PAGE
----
The measurement of RV function is not as easy as that of the left heart for many reasons. First, the anatomy of the right heart makes it exclusive and practically difficult to assess unlike the left heart. Furthermore, it is a lower pressure system and it is not universally agreed the most effective way to assess its function and dysfunction.[11] It is also difficult to measure due to the interplay between intrinsic myocardial performance and RV loading conditions.[12] Markers such as tricuspid annular plane systolic or diastolic excursion (TAPSE), RV ejection fraction (EF), RV index of myocardial performance (Tei index), right atrial size, and RV dilatation among others are useful in assessing for RVD.[13],[14],[15] This study therefore aimed to determine the prevalence of RVD using the tricuspid annular plane systolic excursion in patients with heart failure and also their associated clinical correlates in a private cardiac clinic in Southwest Nigeria.


   Materials and Methods Top


This was a cross-sectional study. All consecutive patients with clinical diagnosis of heart failure seen between May 2011 and December 2013 were recruited into the study. The study center is Goshen Heart Clinic, Osogbo, Nigeria, a private specialized cardiac clinic in Southwest Nigeria. The diagnosis of heart failure was made using standardized Framingham's criteria.[16] They include all patients with both heart failure with preserved EF (HFPEF) and heart failure with reduced EF (HFREF) who presented within the study period. The clinical records were reviewed for demographic, clinical, and laboratory data. All patients in the study had 12-lead resting electrocardiography (ECG) and echocardiography.

Information obtained from the clinical records includes age, gender, occupation, clinical features of heart failure, drug history, history of hypertension and diabetes mellitus, smoking history, alcohol history, and duration of symptoms. Height, weight, waist circumference, average systolic blood pressure (SBP) and diastolic blood pressure (DBP), and pulse rate were obtained. ECG was done using ECG 1200 by Contec Medical Systems, China. Echocardiography was performed using the HP Sonos 2500 by HP Inc., USA, with a 3.5 MHz probe. All echocardiography were performed according to the standardized American Society of Echocardiography guideline on quantification and evaluation of systolic and diastolic parameters and chambers assessment.[14],[15] The following parameters were obtained: LV internal dimension in diastole, LV internal dimension in systole, LV posterior and septal wall dimension in diastole, EF, fractional shortening, left atrial dimension (LAD), RVD, aortic root dimension, and aortic cusp separation. Global and regional assessment for wall motion abnormalities were made visually and reported. The ECG was interpreted by the author blinded to the clinical data of the patients. Parameters such as heart rate, rhythm, QRS axis, PR interval, and QTc were obtained. LV hypertrophy was defined using the Sokolow Lyon-criteria.[16],[17] Fasting blood sugar, lipid profile including high-density lipoprotein cholesterol, low-density lipoprotein cholesterol, total cholesterol, and triglycerides were obtained using a rapid point of care, strip-based test LipidPro by Infopia Ltd, Korea.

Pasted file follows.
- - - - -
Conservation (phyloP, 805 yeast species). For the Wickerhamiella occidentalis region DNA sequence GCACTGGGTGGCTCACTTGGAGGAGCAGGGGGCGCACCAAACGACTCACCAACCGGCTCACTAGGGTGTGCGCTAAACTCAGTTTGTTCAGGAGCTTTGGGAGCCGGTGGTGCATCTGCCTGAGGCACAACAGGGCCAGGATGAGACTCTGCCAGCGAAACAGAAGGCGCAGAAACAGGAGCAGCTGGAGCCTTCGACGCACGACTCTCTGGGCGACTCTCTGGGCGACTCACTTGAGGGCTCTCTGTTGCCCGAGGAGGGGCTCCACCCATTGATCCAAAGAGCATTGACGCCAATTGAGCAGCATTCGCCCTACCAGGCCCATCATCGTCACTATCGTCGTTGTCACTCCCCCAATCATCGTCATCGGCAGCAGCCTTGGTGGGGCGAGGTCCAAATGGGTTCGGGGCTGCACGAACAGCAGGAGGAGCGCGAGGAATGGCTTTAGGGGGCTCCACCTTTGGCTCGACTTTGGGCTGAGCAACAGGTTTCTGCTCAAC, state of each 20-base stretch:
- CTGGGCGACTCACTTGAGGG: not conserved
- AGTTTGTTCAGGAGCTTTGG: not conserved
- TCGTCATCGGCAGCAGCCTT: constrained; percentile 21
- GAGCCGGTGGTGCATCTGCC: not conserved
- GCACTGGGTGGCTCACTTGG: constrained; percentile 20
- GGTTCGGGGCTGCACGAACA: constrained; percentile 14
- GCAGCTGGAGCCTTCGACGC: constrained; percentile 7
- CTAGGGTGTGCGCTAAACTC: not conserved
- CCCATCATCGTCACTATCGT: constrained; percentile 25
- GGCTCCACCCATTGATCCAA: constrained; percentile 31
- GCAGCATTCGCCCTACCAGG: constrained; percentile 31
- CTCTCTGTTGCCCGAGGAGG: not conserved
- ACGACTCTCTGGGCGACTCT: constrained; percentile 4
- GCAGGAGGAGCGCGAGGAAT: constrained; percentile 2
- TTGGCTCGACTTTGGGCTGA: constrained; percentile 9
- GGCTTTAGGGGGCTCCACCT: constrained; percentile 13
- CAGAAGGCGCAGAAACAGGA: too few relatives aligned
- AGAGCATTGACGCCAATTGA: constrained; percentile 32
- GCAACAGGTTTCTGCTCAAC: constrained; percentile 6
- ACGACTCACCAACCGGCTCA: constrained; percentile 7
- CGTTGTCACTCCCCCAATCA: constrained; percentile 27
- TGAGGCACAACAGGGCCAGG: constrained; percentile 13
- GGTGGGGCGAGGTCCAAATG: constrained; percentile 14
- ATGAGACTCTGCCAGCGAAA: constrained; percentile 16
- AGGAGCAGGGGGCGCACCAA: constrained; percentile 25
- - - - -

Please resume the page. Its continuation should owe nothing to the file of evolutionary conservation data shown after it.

RVD was defined by the tricuspid annular plane systolic excursion (TAPSE) as TAPSE <20 mm. Moderate-severe RVD was defined as TAPSE <15 mm. Right atrial and RV dimensions were also compared between the groups.

Data were analyzed using the Statistical Package for Social Sciences (SPSS) version 16.0, Chicago IL, USA. Numerical data were summarized as mean ± standard deviation. Qualitative data were summarized as frequency and percentages. Student's t-test, analysis of variance, and Chi-square test were used as appropriate to determine differences between groups. P < 0.05 was considered statistically significant.


   Results Top


The clinical, demographic, and echocardiographic characteristics of study participants are as shown in [Table 1]. The mean age of the participants was 62.1 ± 14.2 years and consisted of 76 males (57.6%). The mean SBP and DBP were 136.6 ± 28.6 mmHg and 83.2 ± 17.6 mmHg, respectively. The LV internal diastolic dimension, LV chamber wall dimensions, and other related echocardiographic findings are as shown in [Table 1]. Mean TAPSE was 18.4 ± 4.8 mm. About one-third of them (31.1%) were in the New York Heart Association Stage III/IV at diagnosis. Most of them have comorbidities/etiological factors such as hypertension in 78%, diabetes mellitus in 17.4%, history of past or present smoking in 12.2%, and alcohol intake documented in 15.2% of study participants. Most of them were on at least angiotensin receptor blockers or angiotensin-converting enzyme inhibitors (67.4%) and aldosterone antagonists (70.5%). Fewer were on statins (9.8%) and beta-blockers (9.1%). Mild RVD defined as TAPSE 15–19 mm was documented in 60 (45.5%) while moderate-severe RVD as defined by TAPSE <15 mm was documented in 26 (19.9%) of study participants.